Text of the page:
There’s a stark paradox about work.
Everyone wants an easy work life. They want it to be enjoyable, easygoing, and fun. But is that really a reality?
Since when was work meant to be fun? Work is work. That’s why we get paid for it. Hobbies, sports, and pastimes are fun, but we don’t get paid for those.
Higher value job – more pay
Money doesn’t grow on trees – even for large corporations. Employees get paid to bring value to the company (in excess of the cost) and to grow the company.
If you want a higher salary, then you have to generate more value for the company. This typically means you have to take on more responsibility, direct reports, and stress and work longer hours doing harder, less enjoyable tasks.
Very few jobs offer a high salary – without significant sacrifice. Higher salaries correlate with increased sacrifice.
The ‘perfect job’
People chase the perfect job. But even the best jobs are only good 70% of the time.
You can’t avoid the hard things in life. And often, the hard things are actually the things that bring the reward.
Trudging into an office, managing politics, dealing with bosses, setting boundaries, and negotiating deadlines, arent the annoying inconveniences of work. They are the work!
They aren’t things you should avoid. They are the exercises that equip you with the skills you need.
Don’t follow your passion
People expect to be engulfed by a passion before they commit to a job or career. Passion will only appear, belatedly, after many years of honing your skills.
If you’re waiting to find a fantastic job before you dedicate yourself and hone your skills, you will miss out. Only once you are good at what you do, will the more profound understanding and appreciation of your craft appear, and the passion will follow.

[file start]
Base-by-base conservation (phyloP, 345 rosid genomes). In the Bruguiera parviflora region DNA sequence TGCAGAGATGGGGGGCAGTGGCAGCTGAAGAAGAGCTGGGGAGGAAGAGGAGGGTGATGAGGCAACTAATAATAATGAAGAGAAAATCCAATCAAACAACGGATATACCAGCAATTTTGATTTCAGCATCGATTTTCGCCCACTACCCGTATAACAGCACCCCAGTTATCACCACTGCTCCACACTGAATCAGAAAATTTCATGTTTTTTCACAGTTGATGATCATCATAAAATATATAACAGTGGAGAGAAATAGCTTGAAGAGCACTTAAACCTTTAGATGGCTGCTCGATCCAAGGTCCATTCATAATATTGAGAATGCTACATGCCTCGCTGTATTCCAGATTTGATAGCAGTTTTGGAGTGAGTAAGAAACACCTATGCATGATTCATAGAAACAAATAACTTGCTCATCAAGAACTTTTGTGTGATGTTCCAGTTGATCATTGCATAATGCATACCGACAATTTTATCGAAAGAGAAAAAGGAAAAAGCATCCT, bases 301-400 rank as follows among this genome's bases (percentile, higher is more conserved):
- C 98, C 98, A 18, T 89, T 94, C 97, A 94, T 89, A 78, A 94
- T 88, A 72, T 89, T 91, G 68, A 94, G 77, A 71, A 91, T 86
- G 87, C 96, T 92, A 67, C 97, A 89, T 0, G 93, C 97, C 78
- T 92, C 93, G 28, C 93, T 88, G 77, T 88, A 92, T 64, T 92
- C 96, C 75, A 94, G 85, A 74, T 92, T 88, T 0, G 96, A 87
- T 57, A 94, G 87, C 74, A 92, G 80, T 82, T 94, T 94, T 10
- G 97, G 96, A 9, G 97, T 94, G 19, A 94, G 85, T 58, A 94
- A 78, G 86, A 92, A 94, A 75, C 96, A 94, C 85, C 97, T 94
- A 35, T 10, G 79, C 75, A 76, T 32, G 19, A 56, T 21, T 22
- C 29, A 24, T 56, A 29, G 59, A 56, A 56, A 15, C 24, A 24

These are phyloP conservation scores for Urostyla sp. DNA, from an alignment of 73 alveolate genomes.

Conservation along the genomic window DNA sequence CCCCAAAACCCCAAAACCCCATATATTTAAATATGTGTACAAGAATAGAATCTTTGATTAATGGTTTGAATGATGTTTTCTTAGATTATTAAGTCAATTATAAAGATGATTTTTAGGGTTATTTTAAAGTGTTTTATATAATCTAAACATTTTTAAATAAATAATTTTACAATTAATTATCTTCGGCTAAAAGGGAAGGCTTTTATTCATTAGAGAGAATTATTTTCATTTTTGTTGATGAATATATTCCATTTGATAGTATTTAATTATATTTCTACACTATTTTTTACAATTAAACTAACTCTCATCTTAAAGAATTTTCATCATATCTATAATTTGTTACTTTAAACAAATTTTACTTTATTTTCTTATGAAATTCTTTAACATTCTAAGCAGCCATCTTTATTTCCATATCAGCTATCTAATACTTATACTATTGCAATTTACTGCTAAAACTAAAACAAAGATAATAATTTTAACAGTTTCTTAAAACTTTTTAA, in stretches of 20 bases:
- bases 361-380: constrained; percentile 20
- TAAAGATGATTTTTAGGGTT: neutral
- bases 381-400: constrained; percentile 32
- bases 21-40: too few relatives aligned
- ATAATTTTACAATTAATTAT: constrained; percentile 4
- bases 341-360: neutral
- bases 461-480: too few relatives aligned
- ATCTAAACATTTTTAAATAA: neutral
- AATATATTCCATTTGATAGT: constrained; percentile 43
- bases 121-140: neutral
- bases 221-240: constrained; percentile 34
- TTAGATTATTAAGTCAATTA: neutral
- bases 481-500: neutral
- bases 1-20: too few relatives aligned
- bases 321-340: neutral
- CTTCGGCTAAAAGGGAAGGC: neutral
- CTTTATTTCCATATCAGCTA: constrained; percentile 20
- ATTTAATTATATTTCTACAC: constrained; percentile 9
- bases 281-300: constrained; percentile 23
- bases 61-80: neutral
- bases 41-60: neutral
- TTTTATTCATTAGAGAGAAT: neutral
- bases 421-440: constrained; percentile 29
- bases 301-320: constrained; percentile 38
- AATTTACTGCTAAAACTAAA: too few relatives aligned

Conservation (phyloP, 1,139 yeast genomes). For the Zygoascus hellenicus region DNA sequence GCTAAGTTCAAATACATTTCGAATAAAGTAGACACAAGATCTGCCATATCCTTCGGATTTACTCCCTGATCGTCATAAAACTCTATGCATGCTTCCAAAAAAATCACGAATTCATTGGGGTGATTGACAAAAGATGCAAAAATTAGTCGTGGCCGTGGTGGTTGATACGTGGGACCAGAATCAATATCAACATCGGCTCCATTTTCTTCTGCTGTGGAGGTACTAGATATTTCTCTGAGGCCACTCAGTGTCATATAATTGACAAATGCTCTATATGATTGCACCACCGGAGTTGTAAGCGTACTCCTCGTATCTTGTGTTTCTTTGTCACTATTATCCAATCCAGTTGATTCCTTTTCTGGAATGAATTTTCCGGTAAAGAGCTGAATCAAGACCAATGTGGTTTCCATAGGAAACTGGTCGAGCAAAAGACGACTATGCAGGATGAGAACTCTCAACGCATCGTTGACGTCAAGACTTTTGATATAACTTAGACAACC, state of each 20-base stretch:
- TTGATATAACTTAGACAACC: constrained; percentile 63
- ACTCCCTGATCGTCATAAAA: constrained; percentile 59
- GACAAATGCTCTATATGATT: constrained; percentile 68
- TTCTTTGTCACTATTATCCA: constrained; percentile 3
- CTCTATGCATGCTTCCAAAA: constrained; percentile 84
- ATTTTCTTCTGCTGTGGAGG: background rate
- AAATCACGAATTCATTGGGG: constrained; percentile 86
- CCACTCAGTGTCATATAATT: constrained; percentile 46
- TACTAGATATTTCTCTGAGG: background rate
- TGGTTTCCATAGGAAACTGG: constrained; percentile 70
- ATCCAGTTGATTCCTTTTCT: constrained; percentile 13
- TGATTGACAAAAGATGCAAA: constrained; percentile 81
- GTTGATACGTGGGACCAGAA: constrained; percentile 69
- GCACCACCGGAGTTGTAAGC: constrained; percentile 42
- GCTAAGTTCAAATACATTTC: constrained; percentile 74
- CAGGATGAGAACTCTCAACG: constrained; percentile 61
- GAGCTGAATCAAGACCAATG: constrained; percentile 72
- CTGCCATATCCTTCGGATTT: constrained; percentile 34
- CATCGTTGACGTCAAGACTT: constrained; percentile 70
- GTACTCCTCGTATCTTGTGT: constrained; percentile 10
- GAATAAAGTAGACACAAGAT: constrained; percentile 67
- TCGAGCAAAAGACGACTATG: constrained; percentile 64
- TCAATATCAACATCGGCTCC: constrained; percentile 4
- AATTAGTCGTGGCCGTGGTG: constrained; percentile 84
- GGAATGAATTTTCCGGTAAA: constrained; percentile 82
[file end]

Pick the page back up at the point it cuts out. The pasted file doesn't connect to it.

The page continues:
Avoid the easy life
Everyone wants the perfect life, big income, and an easy job. But as Mark Manson says – that’s the easy part:
“If I ask you, “What do you want out of life?” and you say something like, “I want to be happy and have a great family and a job I like,” it’s so ubiquitous it doesn’t even mean anything.”
Instead, he suggests that “the most important question of your life” is:
“What pain do you want in your life? What are you willing to struggle for?”
It’s easy to dream of being a top violinist, football player, or Wall Street CEO – but there is little consideration of the cost—the 10,000 hours of training and tribulation, plus the sacrifice of easy-time with family and friends.
Understanding that rewards don’t come without sacrifice might be an unpleasant realization, but it’s an important one.
The irony of a ‘perfect job’
Lying on a recliner at a beach with a cocktail in hand is not a job. A real job challenges, expands, and rewards.
A perfect job is one that helps us grow as a person.
And the only way to grow is to be thrown in at the deep end, manage discomfort, and survive and thrive when faced with challenges.
There is no growth without challenge.
Challenge is hard in the present but rewarding in the long term.
In that sense, relaxing on a beach with a pina colada would be the worst job in the world – offering stagnation, lack of purpose – and hangovers.
The question for your business
Is your team avoiding the challenge, or embracing it?